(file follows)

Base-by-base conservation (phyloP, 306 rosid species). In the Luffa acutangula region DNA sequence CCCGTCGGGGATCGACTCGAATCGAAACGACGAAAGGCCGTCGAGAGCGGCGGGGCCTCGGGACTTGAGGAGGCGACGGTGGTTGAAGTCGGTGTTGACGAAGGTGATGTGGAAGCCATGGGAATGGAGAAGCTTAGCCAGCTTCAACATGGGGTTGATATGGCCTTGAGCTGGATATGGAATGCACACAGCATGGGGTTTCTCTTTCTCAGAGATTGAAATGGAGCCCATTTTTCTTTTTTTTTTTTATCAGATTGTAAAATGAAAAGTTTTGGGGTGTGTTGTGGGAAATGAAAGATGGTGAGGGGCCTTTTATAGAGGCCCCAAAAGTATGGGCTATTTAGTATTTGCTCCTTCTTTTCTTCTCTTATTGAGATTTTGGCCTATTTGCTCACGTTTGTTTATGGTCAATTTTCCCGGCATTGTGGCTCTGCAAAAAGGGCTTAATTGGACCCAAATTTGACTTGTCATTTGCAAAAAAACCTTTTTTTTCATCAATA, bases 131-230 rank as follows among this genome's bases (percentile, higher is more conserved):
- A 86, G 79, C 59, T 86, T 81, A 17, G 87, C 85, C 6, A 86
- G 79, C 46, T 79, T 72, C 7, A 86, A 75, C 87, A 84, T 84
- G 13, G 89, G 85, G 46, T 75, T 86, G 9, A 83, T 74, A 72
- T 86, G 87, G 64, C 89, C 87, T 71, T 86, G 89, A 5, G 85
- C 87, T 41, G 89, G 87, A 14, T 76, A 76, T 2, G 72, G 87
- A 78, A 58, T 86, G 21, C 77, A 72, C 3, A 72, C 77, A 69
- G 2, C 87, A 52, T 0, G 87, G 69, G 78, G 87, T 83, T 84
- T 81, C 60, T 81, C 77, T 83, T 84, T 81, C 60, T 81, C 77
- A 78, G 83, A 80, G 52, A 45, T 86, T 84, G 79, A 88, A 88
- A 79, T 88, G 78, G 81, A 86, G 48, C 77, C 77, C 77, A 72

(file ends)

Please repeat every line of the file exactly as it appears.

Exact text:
Base-by-base conservation (phyloP, 306 rosid species). In the Luffa acutangula region DNA sequence CCCGTCGGGGATCGACTCGAATCGAAACGACGAAAGGCCGTCGAGAGCGGCGGGGCCTCGGGACTTGAGGAGGCGACGGTGGTTGAAGTCGGTGTTGACGAAGGTGATGTGGAAGCCATGGGAATGGAGAAGCTTAGCCAGCTTCAACATGGGGTTGATATGGCCTTGAGCTGGATATGGAATGCACACAGCATGGGGTTTCTCTTTCTCAGAGATTGAAATGGAGCCCATTTTTCTTTTTTTTTTTTATCAGATTGTAAAATGAAAAGTTTTGGGGTGTGTTGTGGGAAATGAAAGATGGTGAGGGGCCTTTTATAGAGGCCCCAAAAGTATGGGCTATTTAGTATTTGCTCCTTCTTTTCTTCTCTTATTGAGATTTTGGCCTATTTGCTCACGTTTGTTTATGGTCAATTTTCCCGGCATTGTGGCTCTGCAAAAAGGGCTTAATTGGACCCAAATTTGACTTGTCATTTGCAAAAAAACCTTTTTTTTCATCAATA, bases 131-230 rank as follows among this genome's bases (percentile, higher is more conserved):
- A 86, G 79, C 59, T 86, T 81, A 17, G 87, C 85, C 6, A 86
- G 79, C 46, T 79, T 72, C 7, A 86, A 75, C 87, A 84, T 84
- G 13, G 89, G 85, G 46, T 75, T 86, G 9, A 83, T 74, A 72
- T 86, G 87, G 64, C 89, C 87, T 71, T 86, G 89, A 5, G 85
- C 87, T 41, G 89, G 87, A 14, T 76, A 76, T 2, G 72, G 87
- A 78, A 58, T 86, G 21, C 77, A 72, C 3, A 72, C 77, A 69
- G 2, C 87, A 52, T 0, G 87, G 69, G 78, G 87, T 83, T 84
- T 81, C 60, T 81, C 77, T 83, T 84, T 81, C 60, T 81, C 77
- A 78, G 83, A 80, G 52, A 45, T 86, T 84, G 79, A 88, A 88
- A 79, T 88, G 78, G 81, A 86, G 48, C 77, C 77, C 77, A 72